Darq E Freaker has been making his sui generis brand of UK grime, which melds elements of hip-hop, video game melodies, and '90s rave music, since he was 16 years old. Now 28, the Peckham-born artist/producer began crafting tunes when a childhood friend hooked him up with a copy of FruityLoops. While Darq initially saw music as a hobby, he was soon hearing his frenetic tracks played at raves and clubs, getting paid, and collaborating with big names from Danny Brown to London Grammar. Before he knew it, music was his career. For the past two years, he tells me, his average day involves exercising, answering emails, and then making music until it’s time to hit the town for the night—the ideal balance between the introversion necessary for creative proliferation and the raucous lifestyle that animates his music. When I ask Darq about his vices, he sheepishly admits that he’s a “bit of a party boy.” I caught Darq on the phone just before he embarked on a North American tour to promote his upcoming ADHD EP. Read our conversation below (edited for brevity), in which we discuss grime as a lifestyle, the differences between British and American audiences, and how he wants to pass his swag onto his kids.
ANNA DORN: So you have a tour coming up?
DARQ E FREAKER: Yeah, like a mini North American tour. I have some dates in New York. Some dates in Texas. LA. Miami. And maybe one in Chicago.
Are the crowds different in the U.S.?
They’re different. Like in America, people are fucking on it. They go crazy.
I feel like British people play it cool a little more.
You know what? I think it’s that there’re more people in America, so there’s more appreciation for what we do. Like here [in England], it’s quite small. So if you go to an event for a specific genre or niche, most of the people at the event are aspiring to be on the stage, rather than just appreciating the music. In America, there’s like proper appreciation, like—oh my god—if you like someone.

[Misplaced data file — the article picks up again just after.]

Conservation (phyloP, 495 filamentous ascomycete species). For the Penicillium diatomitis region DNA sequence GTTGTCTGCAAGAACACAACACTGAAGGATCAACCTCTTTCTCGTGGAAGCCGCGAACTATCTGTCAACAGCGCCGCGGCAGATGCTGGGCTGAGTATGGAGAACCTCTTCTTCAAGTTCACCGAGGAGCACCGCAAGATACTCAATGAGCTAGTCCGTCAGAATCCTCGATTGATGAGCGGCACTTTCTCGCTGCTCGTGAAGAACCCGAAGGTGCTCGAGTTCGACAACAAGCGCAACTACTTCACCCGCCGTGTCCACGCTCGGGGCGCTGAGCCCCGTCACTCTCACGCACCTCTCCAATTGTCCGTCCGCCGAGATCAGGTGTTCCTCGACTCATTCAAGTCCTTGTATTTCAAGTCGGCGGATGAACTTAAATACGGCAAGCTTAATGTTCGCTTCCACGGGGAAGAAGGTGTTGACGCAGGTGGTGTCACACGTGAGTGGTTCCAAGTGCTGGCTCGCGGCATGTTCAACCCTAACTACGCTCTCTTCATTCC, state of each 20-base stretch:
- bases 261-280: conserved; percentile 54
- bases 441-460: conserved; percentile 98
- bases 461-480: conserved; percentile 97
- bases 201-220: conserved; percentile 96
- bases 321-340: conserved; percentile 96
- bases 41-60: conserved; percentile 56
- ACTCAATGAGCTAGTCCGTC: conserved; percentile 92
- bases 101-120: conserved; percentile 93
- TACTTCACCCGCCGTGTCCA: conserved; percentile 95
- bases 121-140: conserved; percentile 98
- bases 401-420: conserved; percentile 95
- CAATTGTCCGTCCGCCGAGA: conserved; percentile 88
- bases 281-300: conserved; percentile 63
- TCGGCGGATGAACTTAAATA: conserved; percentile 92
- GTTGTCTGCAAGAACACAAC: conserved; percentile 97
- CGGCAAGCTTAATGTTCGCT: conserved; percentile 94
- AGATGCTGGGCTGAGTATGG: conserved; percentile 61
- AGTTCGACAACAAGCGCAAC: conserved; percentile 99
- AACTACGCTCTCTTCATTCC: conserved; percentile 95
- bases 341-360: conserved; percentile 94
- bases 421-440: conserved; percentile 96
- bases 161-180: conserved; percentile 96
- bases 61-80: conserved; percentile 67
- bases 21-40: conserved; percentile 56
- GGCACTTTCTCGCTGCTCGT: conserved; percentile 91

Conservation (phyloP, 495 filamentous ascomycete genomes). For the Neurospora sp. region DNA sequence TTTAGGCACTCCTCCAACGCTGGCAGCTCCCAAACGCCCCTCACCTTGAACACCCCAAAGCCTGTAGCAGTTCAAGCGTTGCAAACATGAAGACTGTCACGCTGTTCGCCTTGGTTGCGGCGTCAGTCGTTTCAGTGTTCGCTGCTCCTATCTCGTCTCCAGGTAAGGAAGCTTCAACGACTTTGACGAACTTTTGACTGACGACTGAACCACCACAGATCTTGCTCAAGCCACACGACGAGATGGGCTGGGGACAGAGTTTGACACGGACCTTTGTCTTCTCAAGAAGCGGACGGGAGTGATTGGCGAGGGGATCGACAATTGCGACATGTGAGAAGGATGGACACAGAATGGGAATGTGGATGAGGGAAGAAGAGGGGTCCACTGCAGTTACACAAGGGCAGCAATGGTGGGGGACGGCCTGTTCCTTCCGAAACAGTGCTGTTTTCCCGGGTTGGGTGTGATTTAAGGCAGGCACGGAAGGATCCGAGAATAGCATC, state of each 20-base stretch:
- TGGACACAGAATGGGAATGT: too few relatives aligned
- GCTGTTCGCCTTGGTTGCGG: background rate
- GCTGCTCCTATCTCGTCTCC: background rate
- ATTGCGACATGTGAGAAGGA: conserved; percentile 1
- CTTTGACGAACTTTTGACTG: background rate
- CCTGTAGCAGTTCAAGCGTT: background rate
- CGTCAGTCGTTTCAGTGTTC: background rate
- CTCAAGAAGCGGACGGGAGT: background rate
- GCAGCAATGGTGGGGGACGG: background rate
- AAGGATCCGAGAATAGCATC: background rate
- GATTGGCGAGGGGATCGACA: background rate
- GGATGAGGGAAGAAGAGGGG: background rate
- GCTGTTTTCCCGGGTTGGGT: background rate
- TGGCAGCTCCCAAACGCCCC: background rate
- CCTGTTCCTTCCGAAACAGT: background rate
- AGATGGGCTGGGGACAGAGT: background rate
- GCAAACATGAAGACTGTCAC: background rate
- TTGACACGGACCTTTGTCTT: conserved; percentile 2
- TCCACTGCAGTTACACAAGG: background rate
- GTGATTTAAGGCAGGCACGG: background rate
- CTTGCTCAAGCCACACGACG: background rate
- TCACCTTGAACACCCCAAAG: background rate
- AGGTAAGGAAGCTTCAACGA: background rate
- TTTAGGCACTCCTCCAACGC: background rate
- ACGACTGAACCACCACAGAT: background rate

Can you tell me about ADHD?
ADHD. What can I say about it? Like it’s a piece of music I made last year. It’s me. It’s my stuff. It’s... how can I say it? It’s like a painting I’ve painted of a time in music. It’s like nostalgic of rave music from before, infused with music I’ve grown up with. The drum pads and stuff are like hip-hop, grime-type of drum pads. But the melodies are fusion—like video game music with '90s rave music, like acid house and stuff like that.
What music did you grow up with?
I don’t think anyone grew up with one genre of music. Like if you grew up with a radio or TV, you just grew up with what’s been thrown at you. I wasn’t like 6 or 7 years old looking for a CD or something. Like I might have seen Coolio on TV, I’ve seen Timbaland and Missy, I’ve seen The Prodigy on TV, I’ve heard Massive Attack on the radio. There are so many things that can influence your musical taste or musical direction you decide to take. And UK music is quite cool. I’m from the grime scene, so I’ve always made grime and stuff. So people know me for grime. And maybe things towards the left of that. But I’m influenced by other things and I’m capable of other things.
“GRIME IS SUPER ENERGETIC MUSIC. IT’S ACCOUNTS OF THE LIVES OF PEOPLE IN LONDON STREETS, THE INNER-CITY.”
Does the [EP] name “ADHD” come from its mix of influences?
I think ADHD is about the energy. It’s quite energetic and all over the place. I myself have ADHD. I have energy, I’m all over the place. I speak fast. It’s a representation of just, me, I guess. Not all of me, but some of me.
I loveee your song “Blueberry (Pills & Cocaine).” Can you tell me about making that and about how you got hooked up with Danny Brown?
I connected with him over the Internet. He’d done an interview for Pitchfork with another producer from Britain called Joker. Joker asked if he knew grime and he goes, “Yeah, I know grime, I know Dark E Freaker,” and he’d heard “Cherryade” before so he spoke about that song. And I was like cool, whatever. I tumbled a picture—he’d done a video in New York with Kendrick Lamar and A$AP Rocky—and I tumbled a picture from that. And he found that and we started speaking through there. We exchanged emails, Twitter, blah blah blah. I sent him a tune, he vocaled in. And from there it was a thing.
Did you enjoy working with him?
Yeah. I also worked with him on a track on his album [Old] called “Handstand.”
Were you a fan of his?
A thousand percent. Even before I worked with him.
I recently read an article in Pigeons & Planes about how American rap is really big in Europe now. Do you find that to be the case?
I think American rap is big all over Planet Earth. American rap is the template for rap for the universe. It’s the blueprint template. Everyone likes American rap. Whereas British rap is starting to get popular in America, and across the world. Slowly, I think.